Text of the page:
Q: We are actually managing multiple applications or products in the same workspace. How should we build the application module tree?
A: We are considering several solutions for this issue. Meanwhile, assuming that there are a lot of items shared between the teams and you decided everyone works in the same workspace, it is recommended to create a top level application module per application. If in doubt regarding the proper way to structure your projects, consult your Micro Focus representative

Q: Why are there only three levels in the tree?
A: We believe three levels are enough in most cases. Too many levels may make the tree hard to maintain. However, if your product is super complex and you require additional levels, we are planning to add the option for administrators to configure the number of levels.

Q: I am fully Agile. Why would I need anything beyond the backlog to manage tests?
A: Even if you’re fully Agile, DevOps, full automation you probably have a need to understand which areas in the application are affected by a certain test failure or defect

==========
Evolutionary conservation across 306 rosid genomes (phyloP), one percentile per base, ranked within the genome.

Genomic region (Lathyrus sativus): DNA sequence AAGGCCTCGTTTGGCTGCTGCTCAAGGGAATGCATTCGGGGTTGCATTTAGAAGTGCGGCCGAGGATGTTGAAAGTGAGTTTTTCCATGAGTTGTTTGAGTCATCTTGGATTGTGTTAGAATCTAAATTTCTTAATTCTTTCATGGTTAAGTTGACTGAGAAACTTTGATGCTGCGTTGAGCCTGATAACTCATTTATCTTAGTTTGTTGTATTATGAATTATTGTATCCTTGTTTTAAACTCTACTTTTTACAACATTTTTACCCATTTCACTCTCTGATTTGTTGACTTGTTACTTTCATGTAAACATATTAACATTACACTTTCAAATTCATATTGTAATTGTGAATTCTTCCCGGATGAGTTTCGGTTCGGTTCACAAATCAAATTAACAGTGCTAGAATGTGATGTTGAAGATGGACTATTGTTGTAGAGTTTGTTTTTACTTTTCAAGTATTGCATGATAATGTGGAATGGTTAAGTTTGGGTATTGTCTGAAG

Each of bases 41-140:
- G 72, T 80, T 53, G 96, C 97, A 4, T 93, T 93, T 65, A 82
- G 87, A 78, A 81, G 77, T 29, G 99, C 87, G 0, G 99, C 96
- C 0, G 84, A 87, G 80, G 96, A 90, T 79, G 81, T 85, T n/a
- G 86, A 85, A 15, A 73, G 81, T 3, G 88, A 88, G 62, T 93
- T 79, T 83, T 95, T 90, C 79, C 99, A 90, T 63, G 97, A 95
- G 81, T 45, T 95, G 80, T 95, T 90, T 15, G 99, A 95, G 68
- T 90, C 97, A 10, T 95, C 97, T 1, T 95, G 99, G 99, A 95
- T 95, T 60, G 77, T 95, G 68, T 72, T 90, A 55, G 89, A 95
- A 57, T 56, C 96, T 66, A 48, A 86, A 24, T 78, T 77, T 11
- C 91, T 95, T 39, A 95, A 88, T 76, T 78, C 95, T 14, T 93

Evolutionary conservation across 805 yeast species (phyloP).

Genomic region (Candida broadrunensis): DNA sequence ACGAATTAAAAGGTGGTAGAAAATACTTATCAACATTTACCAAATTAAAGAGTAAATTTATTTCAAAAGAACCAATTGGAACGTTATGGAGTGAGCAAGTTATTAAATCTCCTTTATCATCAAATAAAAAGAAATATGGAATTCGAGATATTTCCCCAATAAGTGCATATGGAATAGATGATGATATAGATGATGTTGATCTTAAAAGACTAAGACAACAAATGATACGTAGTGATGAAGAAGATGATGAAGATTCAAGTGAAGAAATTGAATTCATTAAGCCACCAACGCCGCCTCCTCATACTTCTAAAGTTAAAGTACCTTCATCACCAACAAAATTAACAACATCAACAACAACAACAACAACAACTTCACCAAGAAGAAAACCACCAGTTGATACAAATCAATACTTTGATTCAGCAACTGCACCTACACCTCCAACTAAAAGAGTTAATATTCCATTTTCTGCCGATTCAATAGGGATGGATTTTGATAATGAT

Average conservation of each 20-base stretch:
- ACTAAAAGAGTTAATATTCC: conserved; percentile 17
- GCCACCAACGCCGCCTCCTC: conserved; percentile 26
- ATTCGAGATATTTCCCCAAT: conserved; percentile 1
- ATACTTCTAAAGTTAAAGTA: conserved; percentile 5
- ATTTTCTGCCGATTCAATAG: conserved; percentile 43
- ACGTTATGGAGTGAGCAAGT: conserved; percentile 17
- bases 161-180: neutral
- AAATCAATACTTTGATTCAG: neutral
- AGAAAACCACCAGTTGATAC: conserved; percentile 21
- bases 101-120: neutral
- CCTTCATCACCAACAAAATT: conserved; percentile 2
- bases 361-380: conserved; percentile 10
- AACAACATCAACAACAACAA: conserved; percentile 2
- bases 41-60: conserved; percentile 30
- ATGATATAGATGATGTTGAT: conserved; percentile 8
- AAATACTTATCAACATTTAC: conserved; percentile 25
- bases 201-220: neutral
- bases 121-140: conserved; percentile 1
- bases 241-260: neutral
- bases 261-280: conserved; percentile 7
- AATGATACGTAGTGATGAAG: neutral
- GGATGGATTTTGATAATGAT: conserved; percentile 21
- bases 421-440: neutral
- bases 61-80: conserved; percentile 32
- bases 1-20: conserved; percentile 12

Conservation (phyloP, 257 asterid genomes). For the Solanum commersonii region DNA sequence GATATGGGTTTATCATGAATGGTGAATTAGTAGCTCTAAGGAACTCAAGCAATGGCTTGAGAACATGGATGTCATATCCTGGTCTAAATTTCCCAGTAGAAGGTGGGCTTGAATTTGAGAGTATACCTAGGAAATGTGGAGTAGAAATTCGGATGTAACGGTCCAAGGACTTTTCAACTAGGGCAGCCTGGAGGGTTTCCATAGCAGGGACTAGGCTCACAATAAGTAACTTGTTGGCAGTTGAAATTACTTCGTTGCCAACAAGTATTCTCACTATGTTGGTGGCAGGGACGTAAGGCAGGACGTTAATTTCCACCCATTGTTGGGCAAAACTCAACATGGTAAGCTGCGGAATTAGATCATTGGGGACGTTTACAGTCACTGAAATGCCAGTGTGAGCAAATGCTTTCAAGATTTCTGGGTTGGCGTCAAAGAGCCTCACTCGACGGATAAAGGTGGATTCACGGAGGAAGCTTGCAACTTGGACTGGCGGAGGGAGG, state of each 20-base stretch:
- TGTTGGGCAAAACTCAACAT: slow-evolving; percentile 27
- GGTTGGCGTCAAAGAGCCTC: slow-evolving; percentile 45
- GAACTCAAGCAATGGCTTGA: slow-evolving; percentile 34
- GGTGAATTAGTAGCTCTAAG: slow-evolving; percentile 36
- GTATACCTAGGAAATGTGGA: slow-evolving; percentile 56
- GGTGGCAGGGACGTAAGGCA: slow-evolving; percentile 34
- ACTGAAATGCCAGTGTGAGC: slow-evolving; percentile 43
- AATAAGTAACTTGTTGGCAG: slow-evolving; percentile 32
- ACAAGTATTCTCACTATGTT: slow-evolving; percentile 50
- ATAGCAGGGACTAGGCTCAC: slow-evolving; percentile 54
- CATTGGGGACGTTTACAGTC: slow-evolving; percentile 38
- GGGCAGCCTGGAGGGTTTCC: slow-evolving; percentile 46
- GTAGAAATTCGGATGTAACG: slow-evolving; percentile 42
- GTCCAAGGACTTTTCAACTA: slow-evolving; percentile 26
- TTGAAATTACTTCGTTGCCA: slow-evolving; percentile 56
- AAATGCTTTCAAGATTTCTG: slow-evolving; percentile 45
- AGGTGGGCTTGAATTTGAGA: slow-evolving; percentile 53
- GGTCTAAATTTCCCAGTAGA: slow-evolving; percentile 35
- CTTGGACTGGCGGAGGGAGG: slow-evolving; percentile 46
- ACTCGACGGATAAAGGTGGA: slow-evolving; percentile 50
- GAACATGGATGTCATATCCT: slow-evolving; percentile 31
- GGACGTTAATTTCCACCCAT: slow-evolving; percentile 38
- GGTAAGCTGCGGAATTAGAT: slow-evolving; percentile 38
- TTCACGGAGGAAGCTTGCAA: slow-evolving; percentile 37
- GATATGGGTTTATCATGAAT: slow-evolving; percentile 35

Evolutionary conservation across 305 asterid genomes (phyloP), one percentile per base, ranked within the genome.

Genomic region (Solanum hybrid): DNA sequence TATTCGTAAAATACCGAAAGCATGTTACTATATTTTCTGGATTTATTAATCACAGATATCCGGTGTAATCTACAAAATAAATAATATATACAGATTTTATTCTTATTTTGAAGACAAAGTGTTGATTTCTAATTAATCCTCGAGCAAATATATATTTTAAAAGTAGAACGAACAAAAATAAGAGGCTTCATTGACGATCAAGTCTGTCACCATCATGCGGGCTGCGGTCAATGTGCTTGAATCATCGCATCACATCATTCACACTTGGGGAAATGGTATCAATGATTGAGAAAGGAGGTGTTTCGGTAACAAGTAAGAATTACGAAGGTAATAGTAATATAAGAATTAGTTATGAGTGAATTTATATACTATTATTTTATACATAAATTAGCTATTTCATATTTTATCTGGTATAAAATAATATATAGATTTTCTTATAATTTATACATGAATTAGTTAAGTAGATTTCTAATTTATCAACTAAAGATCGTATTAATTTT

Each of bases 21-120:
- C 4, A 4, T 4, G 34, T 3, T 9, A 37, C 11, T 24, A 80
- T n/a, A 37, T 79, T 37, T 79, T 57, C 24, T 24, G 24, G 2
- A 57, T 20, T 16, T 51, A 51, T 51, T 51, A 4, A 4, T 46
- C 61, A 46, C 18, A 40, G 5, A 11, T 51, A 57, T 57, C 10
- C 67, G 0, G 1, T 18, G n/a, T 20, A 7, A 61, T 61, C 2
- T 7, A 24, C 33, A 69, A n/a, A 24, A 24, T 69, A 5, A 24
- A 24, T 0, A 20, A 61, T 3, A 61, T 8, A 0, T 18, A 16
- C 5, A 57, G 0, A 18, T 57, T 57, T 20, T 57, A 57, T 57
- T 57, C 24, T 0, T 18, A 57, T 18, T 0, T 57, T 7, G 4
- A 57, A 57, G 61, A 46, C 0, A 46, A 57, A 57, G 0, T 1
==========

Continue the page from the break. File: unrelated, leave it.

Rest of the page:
Q: Can I link a test/defect/story/feature to more than one application module?
A: Sure! For example, the same test can cover different areas.

Q: What if I’m not using the backlog and I use Requirements?
A: Same concepts described in this post apply. Use the Requirements module to create acceptance tests and track test coverage, instead of the Backlog.

I hope you enjoyed this blog post! You can delve into all things ALM Octane on our webpage. We have features, resources, a free trial, and more! Check us out for Enterprise Agile Delivery


Application Lifecycle Management
  • This is great to read. Nice post. 

    I have a question:

    1) How do I receive notification of defect when it is created or updated with Status, or Priority, or Any custom field value.

    I know it notifies me if Im following it or notifies me in my Backlog, or when my ID is added in comment box with @ sign. But, what if someone did not add by mane in comment field or what if I did not log into Octane for a day. I guess I will miss the defect for that day or until I do not log into Octane.